Today, most people who might bother to wonder about this strangeness — raccoons flying, raccoons turning into statues — know that the idea grew from a mythological character who would be familiar to Japanese people but unknown to all but the biggest American Japanophiles: the tanuki. These racccoon-looking creatures are often depicted in statue form and placed outside Japanese restaurants, straw hat on head and jug of sake in the other. Oh, and they have enormous balls.
Nintendo chose to omit that anatomical feature from the various Super Mario Bros. 3 transformations, I’m assuming to avoid imitative behavior in impressionable schoolchildren. But I was thinking about what Raccoon Mario actually does in Super Mario Bros. 3, and I’m wondering if the tail serves as a stand-in for the tanuki’s floppy, heaving nutsack. For example, in his raccoon form, Mario can spin around and thwack enemies with his big tail. And sure, one could do that with a tail if one wanted to, but if you had a thin, furry tail one one end and the genital equivalent of a gym teacher’s loaded soccer ball bag on the other, which one would you use to swat away attackers? There’s even a cultural precedent for exactly this sort of activity:
See? That ballsack is totally breaking up a human get-together.
Another instance of tanuki-on-human violence, with the scrotum being the weapon of choice.
And here the tanuki are skillfully using their testicles to subdue a giant fish. Wouldn’t you if you happened to be hung like a Hefty bag?
The taniki scrotum can apparently be used in more than one way to help catch fish. It’s quite the multipurpose body part!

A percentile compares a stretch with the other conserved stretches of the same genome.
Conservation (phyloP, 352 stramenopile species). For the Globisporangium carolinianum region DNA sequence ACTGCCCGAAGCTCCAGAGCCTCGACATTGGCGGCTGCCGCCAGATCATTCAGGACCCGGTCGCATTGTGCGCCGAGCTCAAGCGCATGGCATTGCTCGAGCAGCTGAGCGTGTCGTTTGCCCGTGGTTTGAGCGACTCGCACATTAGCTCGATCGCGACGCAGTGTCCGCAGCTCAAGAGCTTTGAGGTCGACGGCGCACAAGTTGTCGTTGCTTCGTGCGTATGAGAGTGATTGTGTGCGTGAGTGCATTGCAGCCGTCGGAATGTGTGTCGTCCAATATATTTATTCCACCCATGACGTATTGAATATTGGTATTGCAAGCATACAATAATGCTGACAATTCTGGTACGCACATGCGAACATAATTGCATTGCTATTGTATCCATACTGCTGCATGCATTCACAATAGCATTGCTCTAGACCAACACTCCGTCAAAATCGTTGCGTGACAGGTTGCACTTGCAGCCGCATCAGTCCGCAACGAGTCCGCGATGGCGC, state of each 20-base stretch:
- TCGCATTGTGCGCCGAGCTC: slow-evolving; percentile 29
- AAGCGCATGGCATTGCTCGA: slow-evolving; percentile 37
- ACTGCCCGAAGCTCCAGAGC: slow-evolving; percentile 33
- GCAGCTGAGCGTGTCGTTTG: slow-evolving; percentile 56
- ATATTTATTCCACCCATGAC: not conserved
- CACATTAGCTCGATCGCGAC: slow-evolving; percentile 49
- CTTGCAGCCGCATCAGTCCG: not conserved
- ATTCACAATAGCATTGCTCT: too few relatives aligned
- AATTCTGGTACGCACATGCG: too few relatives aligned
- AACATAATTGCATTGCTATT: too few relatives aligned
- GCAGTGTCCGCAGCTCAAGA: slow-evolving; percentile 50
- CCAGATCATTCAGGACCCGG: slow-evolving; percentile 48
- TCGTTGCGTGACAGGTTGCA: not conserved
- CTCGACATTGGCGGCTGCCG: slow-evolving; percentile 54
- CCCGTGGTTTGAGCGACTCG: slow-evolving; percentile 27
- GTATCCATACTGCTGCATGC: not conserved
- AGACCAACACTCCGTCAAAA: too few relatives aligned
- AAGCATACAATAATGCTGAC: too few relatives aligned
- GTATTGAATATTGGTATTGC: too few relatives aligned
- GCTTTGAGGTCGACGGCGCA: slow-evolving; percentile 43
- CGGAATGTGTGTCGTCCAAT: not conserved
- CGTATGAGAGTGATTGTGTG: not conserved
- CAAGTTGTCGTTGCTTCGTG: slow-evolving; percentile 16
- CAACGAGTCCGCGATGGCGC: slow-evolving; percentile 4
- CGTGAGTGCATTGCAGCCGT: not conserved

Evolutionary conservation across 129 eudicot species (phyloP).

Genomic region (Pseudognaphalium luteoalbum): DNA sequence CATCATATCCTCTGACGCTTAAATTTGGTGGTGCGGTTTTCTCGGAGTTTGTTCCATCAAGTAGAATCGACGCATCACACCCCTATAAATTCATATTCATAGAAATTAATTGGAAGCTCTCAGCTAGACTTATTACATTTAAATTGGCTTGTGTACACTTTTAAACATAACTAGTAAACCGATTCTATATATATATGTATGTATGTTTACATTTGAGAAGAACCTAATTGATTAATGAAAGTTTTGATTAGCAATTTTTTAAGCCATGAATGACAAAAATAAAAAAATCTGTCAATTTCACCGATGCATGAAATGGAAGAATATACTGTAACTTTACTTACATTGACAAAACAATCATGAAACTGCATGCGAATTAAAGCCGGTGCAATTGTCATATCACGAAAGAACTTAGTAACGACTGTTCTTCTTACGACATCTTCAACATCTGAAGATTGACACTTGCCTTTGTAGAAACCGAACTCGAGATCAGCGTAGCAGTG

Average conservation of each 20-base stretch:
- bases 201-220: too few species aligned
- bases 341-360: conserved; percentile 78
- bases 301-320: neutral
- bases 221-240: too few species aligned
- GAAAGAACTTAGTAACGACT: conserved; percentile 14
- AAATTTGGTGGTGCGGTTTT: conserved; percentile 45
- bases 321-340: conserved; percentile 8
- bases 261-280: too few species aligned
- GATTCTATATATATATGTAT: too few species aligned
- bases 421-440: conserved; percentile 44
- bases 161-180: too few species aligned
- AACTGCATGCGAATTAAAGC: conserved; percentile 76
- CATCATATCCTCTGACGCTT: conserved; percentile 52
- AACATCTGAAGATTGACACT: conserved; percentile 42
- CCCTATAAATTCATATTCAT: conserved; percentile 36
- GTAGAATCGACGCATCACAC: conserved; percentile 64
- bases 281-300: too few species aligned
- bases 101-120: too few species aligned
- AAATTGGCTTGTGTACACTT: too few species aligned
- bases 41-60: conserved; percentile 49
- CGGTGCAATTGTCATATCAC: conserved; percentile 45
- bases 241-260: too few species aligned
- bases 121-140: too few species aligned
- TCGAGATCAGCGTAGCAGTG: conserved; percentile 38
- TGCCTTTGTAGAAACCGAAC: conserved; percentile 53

And yes, it can even be used as a rain bonnet. Damn, Nintendo really sold Mario short on those tanuki powers. (Pink Tentacle has a comprehensive round-up of all the other possible uses of a tanuki scrotum, in case you have not seen enough.)
As Wikipedia notes, Japanese people acknowledge the potential for tanuki testicular motion. A schoolyard song, oddly enough sung to the tune of “Shall We Gather at the River?,” goes “Tan Tan Tanuki no kintama wa, / Kaze mo nai no ni, /Bura bura,” or, in English, “Tan-tan-tauki’s testicles, there isn’t even any win but still go swing-swing-swing.” (And yes, we all clearly missed out by not growing up in Japan.)
So what about flying? As near as I can tell, the tanuki of Japanese folklore doesn’t get airborne. I could be wrong — and please correct me if I am — but most search hits for “flying tanuki” turn up Super Mario Bros. 3 stuff, and I at least I feel safe saying that flight isn’t among the tanuki’s most common activities. However, at least one person unaffiliated with Nintendo has imagined how it might happen, and it doesn’t involve much tail action. In his 2003 novel Villa Incognito, Tom Robbins features a tanuki — the Tanuki, in fact — as one of his central characters. And just as Mario can soar up high and then flit back down to earth with the aid of his raccoon tail, so does this Tanuki master the skies… by using his scrotum. Yes, it’s so big, in fact, that he uses it like a parachute, which I must say is the best use of such a body part in literature ever, aside, I guess, from fathering children.
With this, I’ll say that I at least would like to think that the developers of Super Mario Bros. 3 had ballsacks in mind when they strapped a raccoon tail on Mario. The subject has been on my mind as a result of a promo screen released for the new Super Mario Bros. game being developed for the new Nintendo portable, the 3DS. Playing off the numeral in the system’s title, these developers saw fit to call back to Super Mario Bros. 3 and revive the raccoon tail — both in the logo and in the gameplay itself.
I mean, at least I think that’s supposed to be a tail.
(Alternate title considered for this post: “Surprise! Your Cherished Childhood Memory Is Actually About Testicles!”)
Super Mario studies, previously: